Don't understand #BlackLivesMatter? See how police treat white protesters.
After peaceful protests over the April 2015 death of Freddie Gray in Baltimore were interrupted by rioting and violence, the city implemented a 10 p.m. curfew to keep its citizens safe.
Video footage captured during that time shows how police interacted with white vs. black protesters who were out past curfew. And it isn't pretty.
On May 2, 2015, police officers asked a group of white protesters to go home after curfew.
According to the captions on the video, shot by activist DeRay McKesson, this was the third time the police officers had asked this group to go home.
Now, compare that thoughtful, reasonable, downright compassionate response to how Baltimore police "asked" this peaceful protester to obey the curfew that same evening.
Trigger warning: this video contains police violence (pepper spraying).
Protestor taken on stretcher after being sprayed, knocked, dragged face down by #Baltimore police. #BaltimoreUprising pic.twitter.com/vtNJvyYD3P
— AJ+ (@ajplus) May 3, 2015
In case you can't (or don't want to) watch, let me summarize: Pepper sprayed. Hair pulled to the ground. Handcuffed. Dragged through the street.
The protester was unarmed and not aggressive. So why the force?
Maybe a side-by-side comparison will help:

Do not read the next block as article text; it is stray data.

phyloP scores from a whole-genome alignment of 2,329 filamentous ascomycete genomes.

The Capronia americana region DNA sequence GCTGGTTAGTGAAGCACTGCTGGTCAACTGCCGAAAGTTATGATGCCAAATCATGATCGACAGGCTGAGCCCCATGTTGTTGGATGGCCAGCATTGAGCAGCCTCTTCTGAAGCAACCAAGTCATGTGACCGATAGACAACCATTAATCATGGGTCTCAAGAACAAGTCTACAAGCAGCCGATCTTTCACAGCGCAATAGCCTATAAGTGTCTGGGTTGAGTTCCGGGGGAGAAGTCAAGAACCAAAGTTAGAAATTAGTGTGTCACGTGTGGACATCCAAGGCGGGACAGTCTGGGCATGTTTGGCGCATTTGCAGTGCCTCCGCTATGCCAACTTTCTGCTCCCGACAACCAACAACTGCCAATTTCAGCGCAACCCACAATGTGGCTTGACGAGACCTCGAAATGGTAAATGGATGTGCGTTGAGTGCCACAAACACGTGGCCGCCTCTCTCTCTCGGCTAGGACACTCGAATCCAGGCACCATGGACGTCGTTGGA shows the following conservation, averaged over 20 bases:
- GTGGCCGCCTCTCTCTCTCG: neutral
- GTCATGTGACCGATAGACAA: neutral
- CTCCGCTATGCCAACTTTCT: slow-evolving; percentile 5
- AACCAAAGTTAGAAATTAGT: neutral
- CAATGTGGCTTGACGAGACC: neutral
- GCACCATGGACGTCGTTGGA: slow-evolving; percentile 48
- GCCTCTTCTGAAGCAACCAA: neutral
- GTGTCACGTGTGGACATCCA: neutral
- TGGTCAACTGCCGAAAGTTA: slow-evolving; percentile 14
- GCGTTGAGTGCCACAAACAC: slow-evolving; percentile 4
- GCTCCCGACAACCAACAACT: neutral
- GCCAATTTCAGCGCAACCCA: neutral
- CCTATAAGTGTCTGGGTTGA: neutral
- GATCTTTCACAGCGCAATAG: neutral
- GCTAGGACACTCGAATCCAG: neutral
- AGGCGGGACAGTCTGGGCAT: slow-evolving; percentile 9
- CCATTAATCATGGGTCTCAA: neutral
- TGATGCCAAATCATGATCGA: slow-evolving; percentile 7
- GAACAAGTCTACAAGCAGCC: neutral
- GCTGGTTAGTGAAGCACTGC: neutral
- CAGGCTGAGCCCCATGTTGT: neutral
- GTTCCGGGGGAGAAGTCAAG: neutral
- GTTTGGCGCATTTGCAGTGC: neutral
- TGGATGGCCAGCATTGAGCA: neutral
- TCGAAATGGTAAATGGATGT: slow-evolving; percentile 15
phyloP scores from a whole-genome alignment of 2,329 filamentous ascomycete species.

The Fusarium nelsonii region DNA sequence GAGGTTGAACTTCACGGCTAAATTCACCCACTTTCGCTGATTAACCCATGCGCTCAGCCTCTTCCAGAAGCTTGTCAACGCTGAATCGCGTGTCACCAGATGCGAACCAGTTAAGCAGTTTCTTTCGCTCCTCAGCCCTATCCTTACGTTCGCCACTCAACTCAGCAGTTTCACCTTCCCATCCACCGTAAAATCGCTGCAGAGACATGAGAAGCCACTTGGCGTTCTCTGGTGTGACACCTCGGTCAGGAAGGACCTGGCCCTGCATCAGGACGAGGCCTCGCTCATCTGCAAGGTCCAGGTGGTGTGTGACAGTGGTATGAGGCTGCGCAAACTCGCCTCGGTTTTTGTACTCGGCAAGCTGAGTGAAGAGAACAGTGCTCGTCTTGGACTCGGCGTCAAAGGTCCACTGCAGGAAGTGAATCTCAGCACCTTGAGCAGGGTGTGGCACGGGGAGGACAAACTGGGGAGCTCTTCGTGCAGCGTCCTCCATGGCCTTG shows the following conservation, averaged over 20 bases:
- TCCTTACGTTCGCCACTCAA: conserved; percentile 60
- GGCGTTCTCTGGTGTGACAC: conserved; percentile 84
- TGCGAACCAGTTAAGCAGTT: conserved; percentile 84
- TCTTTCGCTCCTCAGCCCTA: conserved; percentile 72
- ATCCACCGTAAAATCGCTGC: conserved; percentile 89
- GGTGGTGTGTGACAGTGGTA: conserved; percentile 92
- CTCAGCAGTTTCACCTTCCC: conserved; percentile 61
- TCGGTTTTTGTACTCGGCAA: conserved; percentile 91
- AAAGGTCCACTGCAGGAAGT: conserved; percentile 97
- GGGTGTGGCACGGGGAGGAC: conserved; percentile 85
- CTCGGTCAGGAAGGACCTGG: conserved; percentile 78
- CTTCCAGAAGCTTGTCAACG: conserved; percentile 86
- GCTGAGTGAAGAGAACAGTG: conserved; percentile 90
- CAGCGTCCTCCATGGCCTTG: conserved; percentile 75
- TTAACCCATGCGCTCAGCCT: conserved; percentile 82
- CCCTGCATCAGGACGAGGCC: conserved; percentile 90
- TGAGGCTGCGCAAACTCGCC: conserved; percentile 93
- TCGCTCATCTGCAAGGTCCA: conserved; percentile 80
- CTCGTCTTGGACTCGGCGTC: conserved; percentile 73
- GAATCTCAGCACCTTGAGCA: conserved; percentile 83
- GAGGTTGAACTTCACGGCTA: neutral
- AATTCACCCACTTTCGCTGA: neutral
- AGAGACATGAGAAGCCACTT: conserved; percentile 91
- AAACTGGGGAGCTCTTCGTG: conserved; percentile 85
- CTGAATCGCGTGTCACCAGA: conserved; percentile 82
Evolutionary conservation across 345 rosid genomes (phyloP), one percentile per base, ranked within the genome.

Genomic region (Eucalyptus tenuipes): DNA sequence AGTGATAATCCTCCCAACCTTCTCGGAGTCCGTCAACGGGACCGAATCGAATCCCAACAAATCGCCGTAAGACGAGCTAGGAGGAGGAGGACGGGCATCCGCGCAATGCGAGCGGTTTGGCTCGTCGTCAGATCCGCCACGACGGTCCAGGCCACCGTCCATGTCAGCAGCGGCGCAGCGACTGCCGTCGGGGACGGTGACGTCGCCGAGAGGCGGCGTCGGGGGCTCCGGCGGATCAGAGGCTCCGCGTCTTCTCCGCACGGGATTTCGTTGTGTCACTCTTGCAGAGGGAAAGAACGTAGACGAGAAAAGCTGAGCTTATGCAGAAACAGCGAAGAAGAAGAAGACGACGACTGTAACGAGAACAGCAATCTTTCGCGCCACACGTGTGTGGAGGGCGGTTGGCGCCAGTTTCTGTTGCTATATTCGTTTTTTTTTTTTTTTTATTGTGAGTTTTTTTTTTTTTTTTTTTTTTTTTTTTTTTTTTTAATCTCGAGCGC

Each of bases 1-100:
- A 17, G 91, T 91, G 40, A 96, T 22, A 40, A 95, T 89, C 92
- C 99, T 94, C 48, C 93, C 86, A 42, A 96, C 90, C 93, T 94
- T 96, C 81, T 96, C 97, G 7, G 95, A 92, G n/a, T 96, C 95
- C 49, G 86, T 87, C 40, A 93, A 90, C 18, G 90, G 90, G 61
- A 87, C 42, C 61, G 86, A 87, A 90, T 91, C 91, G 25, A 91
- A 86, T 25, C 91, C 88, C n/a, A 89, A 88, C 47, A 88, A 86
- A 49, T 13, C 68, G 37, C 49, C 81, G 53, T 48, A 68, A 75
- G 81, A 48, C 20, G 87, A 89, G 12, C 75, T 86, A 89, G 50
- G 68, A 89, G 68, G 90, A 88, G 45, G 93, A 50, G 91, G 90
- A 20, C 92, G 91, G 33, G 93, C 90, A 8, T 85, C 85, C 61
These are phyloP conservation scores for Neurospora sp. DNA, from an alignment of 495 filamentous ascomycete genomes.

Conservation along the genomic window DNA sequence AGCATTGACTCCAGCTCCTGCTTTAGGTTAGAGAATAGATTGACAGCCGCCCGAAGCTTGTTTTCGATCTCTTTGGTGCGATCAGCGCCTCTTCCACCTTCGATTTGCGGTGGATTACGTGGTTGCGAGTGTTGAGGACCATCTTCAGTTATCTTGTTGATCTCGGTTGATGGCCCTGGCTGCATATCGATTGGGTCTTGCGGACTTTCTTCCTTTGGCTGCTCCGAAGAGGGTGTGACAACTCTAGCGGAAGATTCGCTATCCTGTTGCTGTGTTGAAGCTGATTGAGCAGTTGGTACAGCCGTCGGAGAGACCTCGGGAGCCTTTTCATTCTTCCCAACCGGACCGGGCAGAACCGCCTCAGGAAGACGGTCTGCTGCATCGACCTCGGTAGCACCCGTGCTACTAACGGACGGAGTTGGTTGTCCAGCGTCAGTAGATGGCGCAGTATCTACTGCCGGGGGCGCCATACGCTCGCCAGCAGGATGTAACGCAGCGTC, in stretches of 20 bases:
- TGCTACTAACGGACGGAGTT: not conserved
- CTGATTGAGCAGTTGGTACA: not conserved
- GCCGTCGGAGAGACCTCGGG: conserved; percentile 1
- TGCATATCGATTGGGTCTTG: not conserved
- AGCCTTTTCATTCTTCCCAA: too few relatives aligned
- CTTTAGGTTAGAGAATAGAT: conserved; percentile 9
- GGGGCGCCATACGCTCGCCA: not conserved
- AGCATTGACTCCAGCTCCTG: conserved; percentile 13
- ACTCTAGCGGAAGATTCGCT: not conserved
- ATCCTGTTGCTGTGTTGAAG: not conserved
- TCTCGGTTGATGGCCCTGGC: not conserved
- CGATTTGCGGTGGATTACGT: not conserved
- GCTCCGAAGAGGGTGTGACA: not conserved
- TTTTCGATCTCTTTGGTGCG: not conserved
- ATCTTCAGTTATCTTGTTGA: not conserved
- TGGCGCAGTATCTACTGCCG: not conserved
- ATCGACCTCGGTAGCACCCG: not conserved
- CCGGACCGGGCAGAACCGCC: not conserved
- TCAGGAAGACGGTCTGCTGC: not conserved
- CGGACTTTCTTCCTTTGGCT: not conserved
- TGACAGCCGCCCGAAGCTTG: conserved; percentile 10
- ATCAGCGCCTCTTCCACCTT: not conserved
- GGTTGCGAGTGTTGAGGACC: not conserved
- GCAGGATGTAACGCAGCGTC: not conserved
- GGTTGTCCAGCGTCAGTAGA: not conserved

There's just no logical reason for the difference in treatment and excessive force.
This tweet from activist Miss Packnett sums up the issue quite poetically:
This curfew looks to be about controlling black pain, black struggle, black voice, black bodies. The white ones got 15 minutes to walk home.
— Miss Packnett (@MsPackyetti) May 3, 2015
Baltimore has a long history of police brutality against black residents, but the contrast here speaks directly to the frustrations black people are experiencing all across the nation and why so many have taken to the streets in protest: unfair, often violent treatment at the hands of the police. Plain and simple.
There is an overwhelming need for police reform in the United States.
But if anything is going to change, we need to see it for what it is and acknowledge the egregious bias and inhuman treatment that far too many Americans are experiencing at the hands of police.
Have some friends who don't believe racism and police brutality are real problems? Pass along this obvious example. And drop the mic.